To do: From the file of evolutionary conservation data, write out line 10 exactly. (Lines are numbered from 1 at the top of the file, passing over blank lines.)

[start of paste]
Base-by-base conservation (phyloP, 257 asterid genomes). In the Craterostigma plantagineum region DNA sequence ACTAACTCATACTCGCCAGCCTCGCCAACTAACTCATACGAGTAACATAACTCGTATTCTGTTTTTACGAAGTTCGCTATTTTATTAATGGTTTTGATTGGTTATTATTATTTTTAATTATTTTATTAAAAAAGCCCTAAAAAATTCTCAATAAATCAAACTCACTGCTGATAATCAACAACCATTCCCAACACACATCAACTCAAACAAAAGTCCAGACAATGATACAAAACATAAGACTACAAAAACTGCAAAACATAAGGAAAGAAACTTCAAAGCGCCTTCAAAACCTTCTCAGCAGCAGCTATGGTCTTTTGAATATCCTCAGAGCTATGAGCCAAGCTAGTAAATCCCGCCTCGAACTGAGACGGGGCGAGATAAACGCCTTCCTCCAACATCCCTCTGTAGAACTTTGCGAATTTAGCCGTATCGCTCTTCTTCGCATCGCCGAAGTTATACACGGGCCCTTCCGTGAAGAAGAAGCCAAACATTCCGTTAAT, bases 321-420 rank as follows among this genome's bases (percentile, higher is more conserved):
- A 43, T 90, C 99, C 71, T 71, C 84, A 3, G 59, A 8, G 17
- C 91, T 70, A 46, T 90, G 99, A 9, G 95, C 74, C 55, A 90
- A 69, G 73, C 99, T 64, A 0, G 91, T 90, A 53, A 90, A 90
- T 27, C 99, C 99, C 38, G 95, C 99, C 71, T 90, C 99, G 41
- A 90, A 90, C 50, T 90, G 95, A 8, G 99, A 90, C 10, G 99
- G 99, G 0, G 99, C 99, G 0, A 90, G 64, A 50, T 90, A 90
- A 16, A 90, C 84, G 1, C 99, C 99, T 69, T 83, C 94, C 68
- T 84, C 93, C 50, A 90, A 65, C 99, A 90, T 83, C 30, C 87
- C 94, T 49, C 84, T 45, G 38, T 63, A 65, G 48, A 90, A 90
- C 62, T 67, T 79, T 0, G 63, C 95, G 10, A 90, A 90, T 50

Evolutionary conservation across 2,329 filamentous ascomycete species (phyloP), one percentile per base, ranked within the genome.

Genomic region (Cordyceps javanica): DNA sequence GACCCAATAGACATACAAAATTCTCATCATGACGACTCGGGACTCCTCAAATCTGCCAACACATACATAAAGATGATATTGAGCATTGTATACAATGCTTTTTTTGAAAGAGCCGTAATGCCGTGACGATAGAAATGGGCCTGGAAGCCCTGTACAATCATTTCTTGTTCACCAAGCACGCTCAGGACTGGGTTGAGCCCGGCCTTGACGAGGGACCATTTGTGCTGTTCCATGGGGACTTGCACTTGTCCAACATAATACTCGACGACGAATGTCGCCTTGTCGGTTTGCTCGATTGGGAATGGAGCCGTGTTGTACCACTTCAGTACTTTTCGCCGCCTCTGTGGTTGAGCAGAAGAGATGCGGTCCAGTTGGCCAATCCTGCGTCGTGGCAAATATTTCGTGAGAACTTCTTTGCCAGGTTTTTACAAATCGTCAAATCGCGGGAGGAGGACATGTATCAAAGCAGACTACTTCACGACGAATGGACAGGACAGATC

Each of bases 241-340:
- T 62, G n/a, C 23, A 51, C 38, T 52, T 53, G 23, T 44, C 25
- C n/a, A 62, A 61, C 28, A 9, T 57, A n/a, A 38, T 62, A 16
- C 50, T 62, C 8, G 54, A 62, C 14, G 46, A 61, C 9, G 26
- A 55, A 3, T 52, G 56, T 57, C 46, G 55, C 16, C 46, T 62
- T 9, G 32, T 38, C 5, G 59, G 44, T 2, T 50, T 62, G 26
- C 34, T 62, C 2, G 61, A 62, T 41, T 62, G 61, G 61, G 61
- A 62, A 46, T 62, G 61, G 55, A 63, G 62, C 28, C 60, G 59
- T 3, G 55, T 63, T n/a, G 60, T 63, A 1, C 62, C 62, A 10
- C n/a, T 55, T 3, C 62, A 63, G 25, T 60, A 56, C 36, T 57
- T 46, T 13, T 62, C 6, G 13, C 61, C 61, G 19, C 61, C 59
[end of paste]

- C 94, T 49, C 84, T 45, G 38, T 63, A 65, G 48, A 90, A 90